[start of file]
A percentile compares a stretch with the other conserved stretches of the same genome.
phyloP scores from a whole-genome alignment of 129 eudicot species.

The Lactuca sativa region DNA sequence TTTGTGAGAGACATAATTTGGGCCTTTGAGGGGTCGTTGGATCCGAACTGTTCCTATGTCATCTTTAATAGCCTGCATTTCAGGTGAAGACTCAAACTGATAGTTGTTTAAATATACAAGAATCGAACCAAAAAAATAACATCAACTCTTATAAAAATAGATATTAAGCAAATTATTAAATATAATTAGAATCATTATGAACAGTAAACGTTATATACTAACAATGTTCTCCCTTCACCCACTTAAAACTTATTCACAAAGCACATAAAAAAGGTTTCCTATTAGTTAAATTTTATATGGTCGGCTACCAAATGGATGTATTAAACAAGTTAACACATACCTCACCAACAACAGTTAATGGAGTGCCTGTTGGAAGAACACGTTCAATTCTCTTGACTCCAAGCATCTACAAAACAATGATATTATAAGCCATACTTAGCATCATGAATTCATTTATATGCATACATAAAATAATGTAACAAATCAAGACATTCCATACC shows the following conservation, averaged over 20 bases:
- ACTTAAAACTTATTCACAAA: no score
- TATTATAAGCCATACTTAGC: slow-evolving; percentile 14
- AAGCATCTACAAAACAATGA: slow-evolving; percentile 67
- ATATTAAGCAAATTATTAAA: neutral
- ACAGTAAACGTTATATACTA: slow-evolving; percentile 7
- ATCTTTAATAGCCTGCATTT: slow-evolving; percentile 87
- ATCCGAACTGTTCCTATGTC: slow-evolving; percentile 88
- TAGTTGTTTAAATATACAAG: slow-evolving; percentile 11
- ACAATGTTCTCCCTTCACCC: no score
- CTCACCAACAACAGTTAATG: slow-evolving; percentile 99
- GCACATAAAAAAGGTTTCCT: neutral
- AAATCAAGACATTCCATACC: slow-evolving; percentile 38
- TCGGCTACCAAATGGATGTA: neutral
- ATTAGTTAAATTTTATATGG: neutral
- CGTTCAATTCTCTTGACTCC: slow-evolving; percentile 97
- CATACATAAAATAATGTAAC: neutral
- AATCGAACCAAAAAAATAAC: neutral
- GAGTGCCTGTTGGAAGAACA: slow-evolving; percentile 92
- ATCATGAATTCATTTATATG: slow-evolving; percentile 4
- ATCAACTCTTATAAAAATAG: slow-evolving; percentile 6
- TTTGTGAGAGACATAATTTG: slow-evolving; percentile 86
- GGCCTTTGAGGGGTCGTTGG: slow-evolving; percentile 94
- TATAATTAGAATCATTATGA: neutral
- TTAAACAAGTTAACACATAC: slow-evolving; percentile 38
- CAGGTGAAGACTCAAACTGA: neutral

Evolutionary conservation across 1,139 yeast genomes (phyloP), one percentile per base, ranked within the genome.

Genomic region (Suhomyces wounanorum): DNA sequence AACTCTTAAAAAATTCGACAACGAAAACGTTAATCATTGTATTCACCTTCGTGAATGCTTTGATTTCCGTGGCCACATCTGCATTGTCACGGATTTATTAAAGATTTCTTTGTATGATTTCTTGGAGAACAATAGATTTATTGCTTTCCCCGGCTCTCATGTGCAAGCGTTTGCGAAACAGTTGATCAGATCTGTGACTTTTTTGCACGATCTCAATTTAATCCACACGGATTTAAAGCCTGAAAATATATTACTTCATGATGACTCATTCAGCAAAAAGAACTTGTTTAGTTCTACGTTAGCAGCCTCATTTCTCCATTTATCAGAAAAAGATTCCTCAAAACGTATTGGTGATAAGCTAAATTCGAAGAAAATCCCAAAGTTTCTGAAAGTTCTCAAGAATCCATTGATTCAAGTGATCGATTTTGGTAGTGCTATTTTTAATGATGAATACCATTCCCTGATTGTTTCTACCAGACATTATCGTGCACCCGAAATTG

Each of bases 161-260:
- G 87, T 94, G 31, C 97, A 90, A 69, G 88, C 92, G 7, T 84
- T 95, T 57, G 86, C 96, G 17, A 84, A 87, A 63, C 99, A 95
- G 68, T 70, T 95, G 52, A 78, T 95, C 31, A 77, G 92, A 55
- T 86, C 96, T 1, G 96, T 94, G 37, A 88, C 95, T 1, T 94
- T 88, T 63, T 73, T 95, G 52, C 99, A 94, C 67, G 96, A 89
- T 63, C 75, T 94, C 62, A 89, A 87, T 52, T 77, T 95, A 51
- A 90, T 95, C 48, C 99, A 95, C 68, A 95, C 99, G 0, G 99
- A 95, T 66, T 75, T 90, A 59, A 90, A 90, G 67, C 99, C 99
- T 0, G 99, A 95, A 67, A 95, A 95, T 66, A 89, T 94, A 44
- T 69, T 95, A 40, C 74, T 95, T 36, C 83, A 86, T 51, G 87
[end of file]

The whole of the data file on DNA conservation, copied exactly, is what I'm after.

A percentile compares a stretch with the other conserved stretches of the same genome.
phyloP scores from a whole-genome alignment of 129 eudicot species.

The Lactuca sativa region DNA sequence TTTGTGAGAGACATAATTTGGGCCTTTGAGGGGTCGTTGGATCCGAACTGTTCCTATGTCATCTTTAATAGCCTGCATTTCAGGTGAAGACTCAAACTGATAGTTGTTTAAATATACAAGAATCGAACCAAAAAAATAACATCAACTCTTATAAAAATAGATATTAAGCAAATTATTAAATATAATTAGAATCATTATGAACAGTAAACGTTATATACTAACAATGTTCTCCCTTCACCCACTTAAAACTTATTCACAAAGCACATAAAAAAGGTTTCCTATTAGTTAAATTTTATATGGTCGGCTACCAAATGGATGTATTAAACAAGTTAACACATACCTCACCAACAACAGTTAATGGAGTGCCTGTTGGAAGAACACGTTCAATTCTCTTGACTCCAAGCATCTACAAAACAATGATATTATAAGCCATACTTAGCATCATGAATTCATTTATATGCATACATAAAATAATGTAACAAATCAAGACATTCCATACC shows the following conservation, averaged over 20 bases:
- ACTTAAAACTTATTCACAAA: no score
- TATTATAAGCCATACTTAGC: slow-evolving; percentile 14
- AAGCATCTACAAAACAATGA: slow-evolving; percentile 67
- ATATTAAGCAAATTATTAAA: neutral
- ACAGTAAACGTTATATACTA: slow-evolving; percentile 7
- ATCTTTAATAGCCTGCATTT: slow-evolving; percentile 87
- ATCCGAACTGTTCCTATGTC: slow-evolving; percentile 88
- TAGTTGTTTAAATATACAAG: slow-evolving; percentile 11
- ACAATGTTCTCCCTTCACCC: no score
- CTCACCAACAACAGTTAATG: slow-evolving; percentile 99
- GCACATAAAAAAGGTTTCCT: neutral
- AAATCAAGACATTCCATACC: slow-evolving; percentile 38
- TCGGCTACCAAATGGATGTA: neutral
- ATTAGTTAAATTTTATATGG: neutral
- CGTTCAATTCTCTTGACTCC: slow-evolving; percentile 97
- CATACATAAAATAATGTAAC: neutral
- AATCGAACCAAAAAAATAAC: neutral
- GAGTGCCTGTTGGAAGAACA: slow-evolving; percentile 92
- ATCATGAATTCATTTATATG: slow-evolving; percentile 4
- ATCAACTCTTATAAAAATAG: slow-evolving; percentile 6
- TTTGTGAGAGACATAATTTG: slow-evolving; percentile 86
- GGCCTTTGAGGGGTCGTTGG: slow-evolving; percentile 94
- TATAATTAGAATCATTATGA: neutral
- TTAAACAAGTTAACACATAC: slow-evolving; percentile 38
- CAGGTGAAGACTCAAACTGA: neutral

Evolutionary conservation across 1,139 yeast genomes (phyloP), one percentile per base, ranked within the genome.

Genomic region (Suhomyces wounanorum): DNA sequence AACTCTTAAAAAATTCGACAACGAAAACGTTAATCATTGTATTCACCTTCGTGAATGCTTTGATTTCCGTGGCCACATCTGCATTGTCACGGATTTATTAAAGATTTCTTTGTATGATTTCTTGGAGAACAATAGATTTATTGCTTTCCCCGGCTCTCATGTGCAAGCGTTTGCGAAACAGTTGATCAGATCTGTGACTTTTTTGCACGATCTCAATTTAATCCACACGGATTTAAAGCCTGAAAATATATTACTTCATGATGACTCATTCAGCAAAAAGAACTTGTTTAGTTCTACGTTAGCAGCCTCATTTCTCCATTTATCAGAAAAAGATTCCTCAAAACGTATTGGTGATAAGCTAAATTCGAAGAAAATCCCAAAGTTTCTGAAAGTTCTCAAGAATCCATTGATTCAAGTGATCGATTTTGGTAGTGCTATTTTTAATGATGAATACCATTCCCTGATTGTTTCTACCAGACATTATCGTGCACCCGAAATTG

Each of bases 161-260:
- G 87, T 94, G 31, C 97, A 90, A 69, G 88, C 92, G 7, T 84
- T 95, T 57, G 86, C 96, G 17, A 84, A 87, A 63, C 99, A 95
- G 68, T 70, T 95, G 52, A 78, T 95, C 31, A 77, G 92, A 55
- T 86, C 96, T 1, G 96, T 94, G 37, A 88, C 95, T 1, T 94
- T 88, T 63, T 73, T 95, G 52, C 99, A 94, C 67, G 96, A 89
- T 63, C 75, T 94, C 62, A 89, A 87, T 52, T 77, T 95, A 51
- A 90, T 95, C 48, C 99, A 95, C 68, A 95, C 99, G 0, G 99
- A 95, T 66, T 75, T 90, A 59, A 90, A 90, G 67, C 99, C 99
- T 0, G 99, A 95, A 67, A 95, A 95, T 66, A 89, T 94, A 44
- T 69, T 95, A 40, C 74, T 95, T 36, C 83, A 86, T 51, G 87